• The subject line of the email should clearly state that it is an advertisement for a research study, such as: "Seeking participants for a research study" or "Information about a Research Opportunity."
    • The text of the email should clearly identify the source of the email list, such as “You are receiving this email because you are a member of X organization. Your email address was obtained from X organization.”
    • The email message should contain a brief description of the main study interventions. If the study involves testing experimental drugs or devices, identify them as such. In addition, if some subjects will receive placebo, ensure that this is mentioned in the email as well.
    • Include a statement that that the email has been approved by the Clarion University Institutional Review Board.
    • Adhere to the other requirements outlined in Clarion University’s guidelines and policy for recruitment of research participants.

If a research team receives complaints from a recipient of a recruitment email, the individual can be referred to these email recruitment guidelines. If the recipient does not accept these guidelines, the complaint should be reported to the IRB that approved the research study.

Use of Email to Schedule Initial Study Visits

Study teams may want to use email to schedule or confirm initial study visits. While this is an easy and effective way to coordinate with subjects, it also presents issues with privacy and confidentiality. If email will be used to schedule initial study visits the following guidelines should be followed:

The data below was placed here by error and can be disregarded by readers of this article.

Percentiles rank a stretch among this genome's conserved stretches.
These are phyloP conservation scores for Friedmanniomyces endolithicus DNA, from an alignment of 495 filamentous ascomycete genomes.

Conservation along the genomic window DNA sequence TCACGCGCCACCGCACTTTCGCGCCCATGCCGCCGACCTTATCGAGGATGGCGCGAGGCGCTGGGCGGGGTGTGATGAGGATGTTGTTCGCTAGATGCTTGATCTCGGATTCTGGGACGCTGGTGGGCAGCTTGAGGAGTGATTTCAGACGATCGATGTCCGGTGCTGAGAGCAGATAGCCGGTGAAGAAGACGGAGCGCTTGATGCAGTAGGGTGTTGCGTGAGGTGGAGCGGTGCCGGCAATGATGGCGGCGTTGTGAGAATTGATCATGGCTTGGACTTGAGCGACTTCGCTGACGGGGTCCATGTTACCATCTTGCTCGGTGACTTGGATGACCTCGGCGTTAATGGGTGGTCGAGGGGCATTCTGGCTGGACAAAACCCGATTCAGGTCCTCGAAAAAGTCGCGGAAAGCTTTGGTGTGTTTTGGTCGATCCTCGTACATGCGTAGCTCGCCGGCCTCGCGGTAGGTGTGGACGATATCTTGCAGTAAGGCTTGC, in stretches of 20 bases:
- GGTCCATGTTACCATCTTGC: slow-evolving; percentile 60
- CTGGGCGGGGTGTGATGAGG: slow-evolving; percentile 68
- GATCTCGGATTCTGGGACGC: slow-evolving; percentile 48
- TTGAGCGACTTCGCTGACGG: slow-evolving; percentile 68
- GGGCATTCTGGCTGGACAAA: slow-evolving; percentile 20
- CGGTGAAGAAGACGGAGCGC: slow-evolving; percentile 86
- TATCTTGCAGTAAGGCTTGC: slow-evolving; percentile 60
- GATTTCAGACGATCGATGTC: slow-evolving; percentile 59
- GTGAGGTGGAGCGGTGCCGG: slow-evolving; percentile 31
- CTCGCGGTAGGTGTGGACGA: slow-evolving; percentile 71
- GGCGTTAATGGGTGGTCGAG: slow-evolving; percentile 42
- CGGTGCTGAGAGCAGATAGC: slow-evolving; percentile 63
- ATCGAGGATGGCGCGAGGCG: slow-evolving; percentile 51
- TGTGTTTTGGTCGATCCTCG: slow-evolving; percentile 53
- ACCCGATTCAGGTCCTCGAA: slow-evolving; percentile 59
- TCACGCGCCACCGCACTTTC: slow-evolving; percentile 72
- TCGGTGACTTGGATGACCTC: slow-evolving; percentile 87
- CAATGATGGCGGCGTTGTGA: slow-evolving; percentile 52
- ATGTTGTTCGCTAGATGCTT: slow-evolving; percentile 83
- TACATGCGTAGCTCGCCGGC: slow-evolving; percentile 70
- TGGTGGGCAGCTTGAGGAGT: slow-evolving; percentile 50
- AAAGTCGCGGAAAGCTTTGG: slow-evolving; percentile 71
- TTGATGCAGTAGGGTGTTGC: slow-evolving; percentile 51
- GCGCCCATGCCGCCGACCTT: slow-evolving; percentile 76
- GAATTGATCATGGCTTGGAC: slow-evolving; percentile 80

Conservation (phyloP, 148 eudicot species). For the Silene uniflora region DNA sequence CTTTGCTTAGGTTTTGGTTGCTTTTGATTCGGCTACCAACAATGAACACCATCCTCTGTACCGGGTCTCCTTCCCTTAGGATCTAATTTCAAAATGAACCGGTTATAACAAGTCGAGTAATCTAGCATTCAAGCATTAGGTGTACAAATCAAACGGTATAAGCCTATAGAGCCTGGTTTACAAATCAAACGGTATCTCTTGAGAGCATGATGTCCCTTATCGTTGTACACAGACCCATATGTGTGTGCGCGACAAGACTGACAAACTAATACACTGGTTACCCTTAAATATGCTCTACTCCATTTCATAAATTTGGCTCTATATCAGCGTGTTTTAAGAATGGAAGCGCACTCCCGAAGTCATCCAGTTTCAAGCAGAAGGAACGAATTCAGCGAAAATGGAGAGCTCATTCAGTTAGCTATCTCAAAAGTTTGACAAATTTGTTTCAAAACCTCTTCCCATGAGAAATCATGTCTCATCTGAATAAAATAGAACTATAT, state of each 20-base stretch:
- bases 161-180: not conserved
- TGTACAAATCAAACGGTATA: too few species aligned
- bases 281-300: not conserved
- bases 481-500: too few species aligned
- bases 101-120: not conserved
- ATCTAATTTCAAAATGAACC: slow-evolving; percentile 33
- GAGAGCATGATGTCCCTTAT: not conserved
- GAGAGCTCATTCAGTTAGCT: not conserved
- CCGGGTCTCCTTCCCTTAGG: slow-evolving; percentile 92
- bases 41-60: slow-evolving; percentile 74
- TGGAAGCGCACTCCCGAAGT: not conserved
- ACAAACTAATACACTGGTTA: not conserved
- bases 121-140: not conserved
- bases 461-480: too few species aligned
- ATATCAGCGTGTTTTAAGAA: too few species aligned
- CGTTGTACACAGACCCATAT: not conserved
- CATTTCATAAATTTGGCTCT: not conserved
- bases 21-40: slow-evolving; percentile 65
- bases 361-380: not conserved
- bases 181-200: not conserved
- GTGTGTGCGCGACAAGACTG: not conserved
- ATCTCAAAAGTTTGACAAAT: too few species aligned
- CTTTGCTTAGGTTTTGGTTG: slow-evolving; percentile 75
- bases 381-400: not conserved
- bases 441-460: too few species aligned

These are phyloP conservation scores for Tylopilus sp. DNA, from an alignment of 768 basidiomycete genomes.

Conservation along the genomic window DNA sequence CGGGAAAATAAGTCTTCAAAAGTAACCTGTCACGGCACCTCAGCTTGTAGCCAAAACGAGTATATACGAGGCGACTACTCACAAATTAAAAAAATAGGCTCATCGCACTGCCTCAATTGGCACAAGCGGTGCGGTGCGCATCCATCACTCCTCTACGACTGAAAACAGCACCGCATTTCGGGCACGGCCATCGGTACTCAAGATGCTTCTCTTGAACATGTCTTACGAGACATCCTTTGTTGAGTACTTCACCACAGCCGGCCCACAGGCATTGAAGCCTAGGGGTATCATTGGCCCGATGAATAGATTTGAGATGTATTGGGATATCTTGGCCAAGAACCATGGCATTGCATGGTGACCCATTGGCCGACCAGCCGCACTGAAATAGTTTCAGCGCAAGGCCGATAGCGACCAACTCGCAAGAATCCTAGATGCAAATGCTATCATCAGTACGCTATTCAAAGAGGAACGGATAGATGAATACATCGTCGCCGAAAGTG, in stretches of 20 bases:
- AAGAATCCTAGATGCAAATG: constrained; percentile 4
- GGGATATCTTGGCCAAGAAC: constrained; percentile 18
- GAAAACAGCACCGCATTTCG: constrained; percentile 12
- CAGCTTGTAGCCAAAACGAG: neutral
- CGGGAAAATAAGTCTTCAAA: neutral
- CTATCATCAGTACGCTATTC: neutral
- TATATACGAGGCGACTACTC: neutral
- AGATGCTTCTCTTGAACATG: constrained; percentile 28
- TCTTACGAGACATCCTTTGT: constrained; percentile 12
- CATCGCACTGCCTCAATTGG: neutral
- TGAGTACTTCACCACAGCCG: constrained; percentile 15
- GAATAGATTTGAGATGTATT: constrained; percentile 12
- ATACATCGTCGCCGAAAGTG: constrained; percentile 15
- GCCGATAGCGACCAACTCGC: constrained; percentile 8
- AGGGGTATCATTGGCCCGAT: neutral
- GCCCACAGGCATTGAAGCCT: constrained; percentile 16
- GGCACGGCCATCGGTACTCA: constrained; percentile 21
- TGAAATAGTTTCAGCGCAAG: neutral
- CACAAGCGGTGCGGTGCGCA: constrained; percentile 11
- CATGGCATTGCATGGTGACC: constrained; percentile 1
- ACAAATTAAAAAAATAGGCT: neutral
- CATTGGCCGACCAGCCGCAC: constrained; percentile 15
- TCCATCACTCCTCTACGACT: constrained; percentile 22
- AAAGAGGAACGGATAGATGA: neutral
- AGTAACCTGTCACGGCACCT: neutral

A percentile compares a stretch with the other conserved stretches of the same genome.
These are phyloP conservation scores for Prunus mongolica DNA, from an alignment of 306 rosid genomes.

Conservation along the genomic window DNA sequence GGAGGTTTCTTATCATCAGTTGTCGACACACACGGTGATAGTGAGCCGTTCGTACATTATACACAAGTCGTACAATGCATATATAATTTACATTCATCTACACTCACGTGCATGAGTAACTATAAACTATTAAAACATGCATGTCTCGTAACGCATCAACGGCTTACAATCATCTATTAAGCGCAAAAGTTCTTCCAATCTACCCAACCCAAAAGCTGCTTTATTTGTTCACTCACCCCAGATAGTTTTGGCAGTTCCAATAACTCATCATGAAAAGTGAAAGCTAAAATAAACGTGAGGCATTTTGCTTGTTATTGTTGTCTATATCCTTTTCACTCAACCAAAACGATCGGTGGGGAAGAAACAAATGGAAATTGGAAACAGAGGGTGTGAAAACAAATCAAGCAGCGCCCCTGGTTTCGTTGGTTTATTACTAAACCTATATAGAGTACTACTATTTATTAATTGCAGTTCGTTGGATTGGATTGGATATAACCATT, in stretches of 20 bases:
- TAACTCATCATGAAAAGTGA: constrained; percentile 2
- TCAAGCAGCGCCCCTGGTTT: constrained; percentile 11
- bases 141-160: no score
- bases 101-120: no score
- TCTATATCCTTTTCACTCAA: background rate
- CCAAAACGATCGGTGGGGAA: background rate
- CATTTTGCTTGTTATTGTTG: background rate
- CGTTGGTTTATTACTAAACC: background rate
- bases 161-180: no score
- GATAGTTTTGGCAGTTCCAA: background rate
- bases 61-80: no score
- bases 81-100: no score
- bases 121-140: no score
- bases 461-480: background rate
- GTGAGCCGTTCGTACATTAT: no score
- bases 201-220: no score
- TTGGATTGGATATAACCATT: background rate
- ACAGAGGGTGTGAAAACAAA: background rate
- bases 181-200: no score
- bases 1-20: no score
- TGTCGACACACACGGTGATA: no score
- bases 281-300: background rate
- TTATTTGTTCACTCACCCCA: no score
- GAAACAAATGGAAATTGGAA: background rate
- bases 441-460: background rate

• A copy of the email script(s) and a description of how the email script(s) will be used should be included in the recruitment section of the application for review by the IRB. Included in the description should be an explanation of how permission will be obtained from subjects to use email for this purpose. Permission may be obtained through email by asking subjects if they agree to set up an appointment by email before sending scheduling information. If subjects are contacted by phone, the phone recruitment script should include a description of how email will be used along with the request for subjects to provide their email address.
  • The email to schedule an initial study visit may not convey any information about subject’s health unless the subject has first given permission to use email for this purpose Absent such permission, care should be taken not to indirectly include health information in any appointment reminder.  Even with subject permission, the email should contain as little health information as is necessary to convey the intended message.